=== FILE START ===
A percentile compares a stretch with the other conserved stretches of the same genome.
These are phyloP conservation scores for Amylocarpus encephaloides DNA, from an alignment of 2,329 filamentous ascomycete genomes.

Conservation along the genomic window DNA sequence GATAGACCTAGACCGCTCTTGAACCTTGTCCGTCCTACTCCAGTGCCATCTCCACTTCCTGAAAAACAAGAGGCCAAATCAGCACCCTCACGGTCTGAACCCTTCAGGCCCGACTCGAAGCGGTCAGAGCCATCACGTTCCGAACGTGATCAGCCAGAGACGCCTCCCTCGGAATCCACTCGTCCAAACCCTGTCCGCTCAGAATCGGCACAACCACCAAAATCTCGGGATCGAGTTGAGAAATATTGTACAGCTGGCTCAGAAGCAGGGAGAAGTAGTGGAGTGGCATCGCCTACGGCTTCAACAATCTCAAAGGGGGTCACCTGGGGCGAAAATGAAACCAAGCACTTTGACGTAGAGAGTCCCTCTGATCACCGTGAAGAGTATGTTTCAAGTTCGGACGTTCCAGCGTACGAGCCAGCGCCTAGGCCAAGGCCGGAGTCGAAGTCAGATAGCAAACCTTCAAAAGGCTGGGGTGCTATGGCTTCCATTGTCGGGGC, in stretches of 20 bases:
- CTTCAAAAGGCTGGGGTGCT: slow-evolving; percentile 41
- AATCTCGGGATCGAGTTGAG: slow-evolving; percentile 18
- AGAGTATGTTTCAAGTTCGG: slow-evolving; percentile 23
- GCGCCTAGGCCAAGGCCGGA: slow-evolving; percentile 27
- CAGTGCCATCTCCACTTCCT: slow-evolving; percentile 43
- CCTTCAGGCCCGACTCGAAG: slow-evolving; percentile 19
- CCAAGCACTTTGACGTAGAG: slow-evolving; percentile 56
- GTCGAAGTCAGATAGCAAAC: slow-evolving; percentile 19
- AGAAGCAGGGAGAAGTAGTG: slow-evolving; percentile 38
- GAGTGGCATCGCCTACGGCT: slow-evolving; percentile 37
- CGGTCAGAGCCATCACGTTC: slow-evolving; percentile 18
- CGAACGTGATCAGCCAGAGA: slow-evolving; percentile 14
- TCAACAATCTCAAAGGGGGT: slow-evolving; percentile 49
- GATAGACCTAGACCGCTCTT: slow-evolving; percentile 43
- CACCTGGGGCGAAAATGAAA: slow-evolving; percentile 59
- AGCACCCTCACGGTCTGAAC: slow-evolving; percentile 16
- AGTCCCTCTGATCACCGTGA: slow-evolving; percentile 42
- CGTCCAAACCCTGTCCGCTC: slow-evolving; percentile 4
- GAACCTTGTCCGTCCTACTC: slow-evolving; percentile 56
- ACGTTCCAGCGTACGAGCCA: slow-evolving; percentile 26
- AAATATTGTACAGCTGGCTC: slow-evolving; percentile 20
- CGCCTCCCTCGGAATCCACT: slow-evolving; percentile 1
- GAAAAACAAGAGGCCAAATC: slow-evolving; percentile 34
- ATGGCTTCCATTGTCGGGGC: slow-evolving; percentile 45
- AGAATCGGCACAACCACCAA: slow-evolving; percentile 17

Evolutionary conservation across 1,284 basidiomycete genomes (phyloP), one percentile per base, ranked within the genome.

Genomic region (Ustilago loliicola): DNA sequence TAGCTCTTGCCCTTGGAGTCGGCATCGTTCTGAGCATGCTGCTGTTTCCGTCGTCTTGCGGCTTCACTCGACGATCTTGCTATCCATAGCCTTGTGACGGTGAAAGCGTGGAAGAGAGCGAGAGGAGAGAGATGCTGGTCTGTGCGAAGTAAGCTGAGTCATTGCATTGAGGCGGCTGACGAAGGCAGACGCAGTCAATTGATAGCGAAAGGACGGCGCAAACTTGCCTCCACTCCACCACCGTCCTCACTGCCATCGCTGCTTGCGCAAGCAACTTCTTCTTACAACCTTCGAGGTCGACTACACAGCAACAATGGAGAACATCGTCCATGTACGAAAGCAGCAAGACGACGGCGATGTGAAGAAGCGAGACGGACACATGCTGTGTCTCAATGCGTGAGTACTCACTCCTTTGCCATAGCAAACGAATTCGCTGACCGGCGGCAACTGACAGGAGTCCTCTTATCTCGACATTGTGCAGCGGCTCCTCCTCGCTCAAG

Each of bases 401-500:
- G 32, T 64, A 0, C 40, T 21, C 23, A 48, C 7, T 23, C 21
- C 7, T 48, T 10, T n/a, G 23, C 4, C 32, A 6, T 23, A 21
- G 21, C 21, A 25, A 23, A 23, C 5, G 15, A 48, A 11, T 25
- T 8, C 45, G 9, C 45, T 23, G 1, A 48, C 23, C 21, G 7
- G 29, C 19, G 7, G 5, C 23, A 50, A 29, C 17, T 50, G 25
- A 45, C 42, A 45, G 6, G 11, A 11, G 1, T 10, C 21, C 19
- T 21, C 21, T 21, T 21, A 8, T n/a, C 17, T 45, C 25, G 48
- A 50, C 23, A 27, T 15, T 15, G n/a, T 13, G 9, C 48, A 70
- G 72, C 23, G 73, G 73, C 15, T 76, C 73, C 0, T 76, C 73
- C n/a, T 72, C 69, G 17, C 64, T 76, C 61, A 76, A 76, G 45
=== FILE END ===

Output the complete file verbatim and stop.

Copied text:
A percentile compares a stretch with the other conserved stretches of the same genome.
These are phyloP conservation scores for Amylocarpus encephaloides DNA, from an alignment of 2,329 filamentous ascomycete genomes.

Conservation along the genomic window DNA sequence GATAGACCTAGACCGCTCTTGAACCTTGTCCGTCCTACTCCAGTGCCATCTCCACTTCCTGAAAAACAAGAGGCCAAATCAGCACCCTCACGGTCTGAACCCTTCAGGCCCGACTCGAAGCGGTCAGAGCCATCACGTTCCGAACGTGATCAGCCAGAGACGCCTCCCTCGGAATCCACTCGTCCAAACCCTGTCCGCTCAGAATCGGCACAACCACCAAAATCTCGGGATCGAGTTGAGAAATATTGTACAGCTGGCTCAGAAGCAGGGAGAAGTAGTGGAGTGGCATCGCCTACGGCTTCAACAATCTCAAAGGGGGTCACCTGGGGCGAAAATGAAACCAAGCACTTTGACGTAGAGAGTCCCTCTGATCACCGTGAAGAGTATGTTTCAAGTTCGGACGTTCCAGCGTACGAGCCAGCGCCTAGGCCAAGGCCGGAGTCGAAGTCAGATAGCAAACCTTCAAAAGGCTGGGGTGCTATGGCTTCCATTGTCGGGGC, in stretches of 20 bases:
- CTTCAAAAGGCTGGGGTGCT: slow-evolving; percentile 41
- AATCTCGGGATCGAGTTGAG: slow-evolving; percentile 18
- AGAGTATGTTTCAAGTTCGG: slow-evolving; percentile 23
- GCGCCTAGGCCAAGGCCGGA: slow-evolving; percentile 27
- CAGTGCCATCTCCACTTCCT: slow-evolving; percentile 43
- CCTTCAGGCCCGACTCGAAG: slow-evolving; percentile 19
- CCAAGCACTTTGACGTAGAG: slow-evolving; percentile 56
- GTCGAAGTCAGATAGCAAAC: slow-evolving; percentile 19
- AGAAGCAGGGAGAAGTAGTG: slow-evolving; percentile 38
- GAGTGGCATCGCCTACGGCT: slow-evolving; percentile 37
- CGGTCAGAGCCATCACGTTC: slow-evolving; percentile 18
- CGAACGTGATCAGCCAGAGA: slow-evolving; percentile 14
- TCAACAATCTCAAAGGGGGT: slow-evolving; percentile 49
- GATAGACCTAGACCGCTCTT: slow-evolving; percentile 43
- CACCTGGGGCGAAAATGAAA: slow-evolving; percentile 59
- AGCACCCTCACGGTCTGAAC: slow-evolving; percentile 16
- AGTCCCTCTGATCACCGTGA: slow-evolving; percentile 42
- CGTCCAAACCCTGTCCGCTC: slow-evolving; percentile 4
- GAACCTTGTCCGTCCTACTC: slow-evolving; percentile 56
- ACGTTCCAGCGTACGAGCCA: slow-evolving; percentile 26
- AAATATTGTACAGCTGGCTC: slow-evolving; percentile 20
- CGCCTCCCTCGGAATCCACT: slow-evolving; percentile 1
- GAAAAACAAGAGGCCAAATC: slow-evolving; percentile 34
- ATGGCTTCCATTGTCGGGGC: slow-evolving; percentile 45
- AGAATCGGCACAACCACCAA: slow-evolving; percentile 17

Evolutionary conservation across 1,284 basidiomycete genomes (phyloP), one percentile per base, ranked within the genome.

Genomic region (Ustilago loliicola): DNA sequence TAGCTCTTGCCCTTGGAGTCGGCATCGTTCTGAGCATGCTGCTGTTTCCGTCGTCTTGCGGCTTCACTCGACGATCTTGCTATCCATAGCCTTGTGACGGTGAAAGCGTGGAAGAGAGCGAGAGGAGAGAGATGCTGGTCTGTGCGAAGTAAGCTGAGTCATTGCATTGAGGCGGCTGACGAAGGCAGACGCAGTCAATTGATAGCGAAAGGACGGCGCAAACTTGCCTCCACTCCACCACCGTCCTCACTGCCATCGCTGCTTGCGCAAGCAACTTCTTCTTACAACCTTCGAGGTCGACTACACAGCAACAATGGAGAACATCGTCCATGTACGAAAGCAGCAAGACGACGGCGATGTGAAGAAGCGAGACGGACACATGCTGTGTCTCAATGCGTGAGTACTCACTCCTTTGCCATAGCAAACGAATTCGCTGACCGGCGGCAACTGACAGGAGTCCTCTTATCTCGACATTGTGCAGCGGCTCCTCCTCGCTCAAG

Each of bases 401-500:
- G 32, T 64, A 0, C 40, T 21, C 23, A 48, C 7, T 23, C 21
- C 7, T 48, T 10, T n/a, G 23, C 4, C 32, A 6, T 23, A 21
- G 21, C 21, A 25, A 23, A 23, C 5, G 15, A 48, A 11, T 25
- T 8, C 45, G 9, C 45, T 23, G 1, A 48, C 23, C 21, G 7
- G 29, C 19, G 7, G 5, C 23, A 50, A 29, C 17, T 50, G 25
- A 45, C 42, A 45, G 6, G 11, A 11, G 1, T 10, C 21, C 19
- T 21, C 21, T 21, T 21, A 8, T n/a, C 17, T 45, C 25, G 48
- A 50, C 23, A 27, T 15, T 15, G n/a, T 13, G 9, C 48, A 70
- G 72, C 23, G 73, G 73, C 15, T 76, C 73, C 0, T 76, C 73
- C n/a, T 72, C 69, G 17, C 64, T 76, C 61, A 76, A 76, G 45